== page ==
The dura mater of the brain is continuous through the foramen magnum with the dura mater of the cord. It is also continuous, through the various foramina in the cranium, with the external periosteum of the skull. This is most easily observed at the sphenoidal fissure, but may be made out with ordinary care at any of the other foramina. It sends a strong prolongation through the optic foramen which splits into two layers, one of which forms the sheath of the optic nerve, and the other is continued into the periosteum of the orbit. On account of the number of foramina at the base of the skull, it follows that the dura mater is more firmly connected to the bone here than at the roof and sides. In the region of the basilar process of the occipital bone, the dura mater splits into supporting and periosteal layers. The supporting layer passes through the foramen magnum to become continuous with the dura mater of the spinal cord. The periosteal layer clothes the bone and is thickened into a ligamentous band, the occipito-cervical or cervico- basilar ligament (page 198), which passes through the foramen magnum to join the posterior common ligament of the vertebrae and to gain attachment to the body of the axis. Thus a connection is established between the dura mater and the periosteum of the vertebrae. At the back and sides of the foramen magnum the dura mater does not split into periosteal and supporting layers until it reaches the margin of that opening, where its layers divaricate, the one to become continuous with the external periosteum of the skull, the other to be continued into the spinal dura mater. In the middle fossa of the skull there is a separation of the periosteal and supporting layers to form the cavernous sinus ; on the inner side of this the supporting layer is moulded round the pituitary body and then folds on itself to form the diaphragma sellae. External to the cavernous sinus the two layers remain separate for some distance, forming a space (Meckel's space), which encloses the Gasserian ganglion. The outer surface of the dura mater is covered with a number of arteries, which ramify between it and the inner table of the skull. These vessels break up into small twigs which penetrate the bone. The term meningeal, applied to these arteries, is somewhat misleading, inasmuch as they do not supply any of the meninges, except the dura mater, being chiefly destined for the nutrition of the cranial bones. These small vessels, together with a number of fibrous retinacula, are torn across when the dura mater is forcibly detached from the bone, and give rise to the rough appearance which is presented by its outer surface. An examination under water will, however, reveal smooth spots interspersed among the bundles of ruptured vessels ; these are subperiosteal lymph-spaces.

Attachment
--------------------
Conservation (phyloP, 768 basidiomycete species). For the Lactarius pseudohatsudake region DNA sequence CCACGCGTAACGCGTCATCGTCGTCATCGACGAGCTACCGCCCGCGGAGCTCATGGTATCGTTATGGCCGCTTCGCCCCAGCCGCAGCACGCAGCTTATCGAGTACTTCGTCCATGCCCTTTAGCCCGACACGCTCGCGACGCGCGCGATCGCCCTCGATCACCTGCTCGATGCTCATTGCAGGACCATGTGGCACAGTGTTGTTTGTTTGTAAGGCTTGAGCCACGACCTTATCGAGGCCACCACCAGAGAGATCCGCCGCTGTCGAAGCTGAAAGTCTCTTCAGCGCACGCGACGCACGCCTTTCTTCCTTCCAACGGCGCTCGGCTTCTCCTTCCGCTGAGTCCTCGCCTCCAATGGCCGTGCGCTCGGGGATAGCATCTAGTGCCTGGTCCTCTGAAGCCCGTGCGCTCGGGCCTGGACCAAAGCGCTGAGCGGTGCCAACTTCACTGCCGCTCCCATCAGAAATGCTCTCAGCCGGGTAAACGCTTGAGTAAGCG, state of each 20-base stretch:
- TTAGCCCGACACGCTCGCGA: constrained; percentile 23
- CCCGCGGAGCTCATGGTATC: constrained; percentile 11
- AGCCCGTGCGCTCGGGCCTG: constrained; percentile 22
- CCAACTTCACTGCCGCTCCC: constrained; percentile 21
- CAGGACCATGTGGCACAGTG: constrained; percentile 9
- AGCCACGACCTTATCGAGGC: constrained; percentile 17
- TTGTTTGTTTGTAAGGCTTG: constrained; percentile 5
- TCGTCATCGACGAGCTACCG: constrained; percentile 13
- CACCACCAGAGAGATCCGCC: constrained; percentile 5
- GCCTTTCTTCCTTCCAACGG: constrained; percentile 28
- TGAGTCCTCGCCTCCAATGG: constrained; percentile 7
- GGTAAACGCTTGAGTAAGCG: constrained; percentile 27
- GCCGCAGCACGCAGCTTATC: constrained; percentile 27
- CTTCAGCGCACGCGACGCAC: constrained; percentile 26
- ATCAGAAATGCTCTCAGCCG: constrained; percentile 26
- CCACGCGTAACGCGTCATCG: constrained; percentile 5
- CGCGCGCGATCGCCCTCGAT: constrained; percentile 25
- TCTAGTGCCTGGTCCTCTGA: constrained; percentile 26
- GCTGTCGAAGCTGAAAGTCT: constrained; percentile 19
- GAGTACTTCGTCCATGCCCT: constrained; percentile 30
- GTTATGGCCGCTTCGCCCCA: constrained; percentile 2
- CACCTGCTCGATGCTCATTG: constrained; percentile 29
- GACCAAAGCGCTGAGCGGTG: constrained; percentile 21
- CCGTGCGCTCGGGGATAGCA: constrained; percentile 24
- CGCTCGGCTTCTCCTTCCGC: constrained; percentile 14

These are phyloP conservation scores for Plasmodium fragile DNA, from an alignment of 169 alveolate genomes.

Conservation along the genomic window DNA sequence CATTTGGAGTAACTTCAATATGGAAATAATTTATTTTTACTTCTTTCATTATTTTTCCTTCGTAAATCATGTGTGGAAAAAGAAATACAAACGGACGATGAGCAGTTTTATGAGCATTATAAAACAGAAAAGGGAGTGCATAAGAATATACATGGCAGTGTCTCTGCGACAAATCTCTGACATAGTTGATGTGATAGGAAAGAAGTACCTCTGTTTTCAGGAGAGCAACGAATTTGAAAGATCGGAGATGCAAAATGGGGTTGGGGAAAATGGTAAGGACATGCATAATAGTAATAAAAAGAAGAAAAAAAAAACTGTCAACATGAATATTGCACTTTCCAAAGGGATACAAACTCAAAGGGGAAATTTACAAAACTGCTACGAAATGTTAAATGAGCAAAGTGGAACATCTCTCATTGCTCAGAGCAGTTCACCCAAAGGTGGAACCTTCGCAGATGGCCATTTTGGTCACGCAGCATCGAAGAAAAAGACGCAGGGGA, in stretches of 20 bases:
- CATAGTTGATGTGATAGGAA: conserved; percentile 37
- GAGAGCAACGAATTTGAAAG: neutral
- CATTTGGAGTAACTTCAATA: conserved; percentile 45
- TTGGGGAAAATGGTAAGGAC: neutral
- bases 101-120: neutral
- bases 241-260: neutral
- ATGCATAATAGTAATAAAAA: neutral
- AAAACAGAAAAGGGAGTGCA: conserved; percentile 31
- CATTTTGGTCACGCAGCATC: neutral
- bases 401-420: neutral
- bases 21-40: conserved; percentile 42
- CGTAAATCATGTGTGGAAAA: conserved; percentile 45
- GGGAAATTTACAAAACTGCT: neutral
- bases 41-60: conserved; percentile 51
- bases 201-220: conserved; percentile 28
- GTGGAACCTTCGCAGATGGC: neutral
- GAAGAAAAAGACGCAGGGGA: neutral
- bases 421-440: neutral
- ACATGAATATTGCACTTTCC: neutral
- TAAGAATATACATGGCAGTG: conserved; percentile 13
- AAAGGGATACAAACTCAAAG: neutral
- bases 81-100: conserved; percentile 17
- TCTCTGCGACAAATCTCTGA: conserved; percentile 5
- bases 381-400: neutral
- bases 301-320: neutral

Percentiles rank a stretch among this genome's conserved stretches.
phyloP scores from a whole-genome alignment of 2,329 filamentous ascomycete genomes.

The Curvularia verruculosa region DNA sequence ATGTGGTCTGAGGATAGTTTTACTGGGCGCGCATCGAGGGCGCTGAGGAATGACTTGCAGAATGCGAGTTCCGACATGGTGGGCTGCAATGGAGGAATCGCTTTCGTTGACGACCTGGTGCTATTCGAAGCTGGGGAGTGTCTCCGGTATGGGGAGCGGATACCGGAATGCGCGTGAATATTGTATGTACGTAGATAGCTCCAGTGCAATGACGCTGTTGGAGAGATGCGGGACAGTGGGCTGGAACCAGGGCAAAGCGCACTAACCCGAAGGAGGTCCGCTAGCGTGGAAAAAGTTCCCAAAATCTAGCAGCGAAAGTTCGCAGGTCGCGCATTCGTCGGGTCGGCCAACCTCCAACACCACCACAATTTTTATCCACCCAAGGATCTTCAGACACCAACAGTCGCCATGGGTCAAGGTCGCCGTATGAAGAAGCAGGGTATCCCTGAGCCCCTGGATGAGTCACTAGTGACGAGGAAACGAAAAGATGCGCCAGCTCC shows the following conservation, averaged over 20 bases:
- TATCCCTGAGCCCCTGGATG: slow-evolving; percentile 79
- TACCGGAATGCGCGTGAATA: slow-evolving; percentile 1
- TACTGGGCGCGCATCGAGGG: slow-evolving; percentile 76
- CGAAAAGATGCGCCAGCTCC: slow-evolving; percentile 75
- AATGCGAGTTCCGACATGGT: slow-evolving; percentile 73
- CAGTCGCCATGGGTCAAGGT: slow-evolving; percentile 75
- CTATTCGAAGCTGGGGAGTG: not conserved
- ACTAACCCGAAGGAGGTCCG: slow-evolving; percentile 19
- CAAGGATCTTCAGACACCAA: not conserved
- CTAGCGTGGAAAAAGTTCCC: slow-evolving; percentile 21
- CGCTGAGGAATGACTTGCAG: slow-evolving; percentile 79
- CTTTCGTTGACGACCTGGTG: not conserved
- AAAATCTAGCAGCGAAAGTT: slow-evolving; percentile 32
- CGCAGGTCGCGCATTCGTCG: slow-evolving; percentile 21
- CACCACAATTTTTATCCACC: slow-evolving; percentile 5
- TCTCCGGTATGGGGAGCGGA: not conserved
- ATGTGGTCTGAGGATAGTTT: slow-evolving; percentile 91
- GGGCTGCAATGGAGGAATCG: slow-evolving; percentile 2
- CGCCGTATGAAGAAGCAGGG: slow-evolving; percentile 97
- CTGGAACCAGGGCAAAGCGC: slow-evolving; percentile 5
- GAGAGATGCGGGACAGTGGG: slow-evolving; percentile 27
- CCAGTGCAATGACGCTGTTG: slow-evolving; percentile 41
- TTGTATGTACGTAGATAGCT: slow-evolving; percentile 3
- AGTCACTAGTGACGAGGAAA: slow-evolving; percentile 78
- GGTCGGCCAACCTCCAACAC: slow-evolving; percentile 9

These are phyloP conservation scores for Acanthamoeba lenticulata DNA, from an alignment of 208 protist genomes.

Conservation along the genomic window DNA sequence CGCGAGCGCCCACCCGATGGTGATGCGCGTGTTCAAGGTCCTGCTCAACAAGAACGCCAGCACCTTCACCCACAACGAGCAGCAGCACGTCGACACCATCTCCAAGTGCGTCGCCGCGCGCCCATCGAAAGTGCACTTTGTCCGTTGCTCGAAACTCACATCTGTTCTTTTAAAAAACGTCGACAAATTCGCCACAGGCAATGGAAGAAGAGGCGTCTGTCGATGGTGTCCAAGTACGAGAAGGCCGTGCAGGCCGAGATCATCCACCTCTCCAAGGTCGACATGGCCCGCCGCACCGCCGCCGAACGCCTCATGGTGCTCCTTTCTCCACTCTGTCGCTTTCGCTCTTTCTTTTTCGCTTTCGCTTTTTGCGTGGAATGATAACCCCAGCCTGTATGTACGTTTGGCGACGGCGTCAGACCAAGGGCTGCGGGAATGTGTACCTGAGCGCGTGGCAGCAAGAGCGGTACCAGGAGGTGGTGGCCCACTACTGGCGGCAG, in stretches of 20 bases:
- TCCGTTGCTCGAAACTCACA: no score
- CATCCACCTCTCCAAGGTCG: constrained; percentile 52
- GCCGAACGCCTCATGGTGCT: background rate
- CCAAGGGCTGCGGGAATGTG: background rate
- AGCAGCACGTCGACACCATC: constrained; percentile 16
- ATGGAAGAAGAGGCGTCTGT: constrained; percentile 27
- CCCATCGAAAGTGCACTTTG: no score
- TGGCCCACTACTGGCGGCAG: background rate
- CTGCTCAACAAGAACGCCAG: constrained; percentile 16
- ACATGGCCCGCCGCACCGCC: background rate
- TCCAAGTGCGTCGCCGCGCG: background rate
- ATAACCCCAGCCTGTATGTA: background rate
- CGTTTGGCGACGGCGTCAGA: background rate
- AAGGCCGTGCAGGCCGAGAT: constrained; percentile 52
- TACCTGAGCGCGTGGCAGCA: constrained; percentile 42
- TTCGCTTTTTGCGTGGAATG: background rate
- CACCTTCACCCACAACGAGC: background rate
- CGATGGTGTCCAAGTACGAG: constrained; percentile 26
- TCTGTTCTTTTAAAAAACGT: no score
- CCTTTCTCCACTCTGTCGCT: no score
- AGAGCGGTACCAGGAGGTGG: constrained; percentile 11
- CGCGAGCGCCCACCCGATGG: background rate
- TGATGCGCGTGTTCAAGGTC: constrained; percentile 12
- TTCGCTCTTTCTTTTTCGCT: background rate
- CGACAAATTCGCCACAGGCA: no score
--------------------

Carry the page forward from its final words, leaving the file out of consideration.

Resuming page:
The middle or great meningeal artery, which enters the middle cranial fossa through the foramen spinosum, supplies the dura mater which lines the vault of the cranium. In addition to this there are meningeal arteries, mostly of small size, which are limited in their distribution to the base of the cranium. In the anterior cranial fossa there are anterior meningeal branches of the anterior and posterior ethmoidal arteries, which enter the cranium through the anterior and posterior internal orbital canals ; also twigs from the middle meningeal which usually pierce the great wing of the sphenoid near the outer angle of the sphenoidal fissure. In the middle cranial fossa the following arteries are met with : - a branch of the ascending pharyngeal which perforates the cartilage which occupies the foramen lacerum medium ; the meningea parva which enters the cranium through the foramen ovale ; the meningeal branch of the internal carotid, and twigs from the middle meningeal. In the posterior cranial fossa, two meningeal branches, derived from the occipital and ascending pharyngeal, enter through the posterior compartment of the jugular foramen, another twig from the occipital passes through the mastoid foramen, and a twig from the ascending pharyngeal makes its way through the anterior condyloid foramen. A meningeal branch of the vertebral is given off from that artery, in the interval between the occipital bone and the posterior arch of the atlas, and enters the skull through the foramen magnum.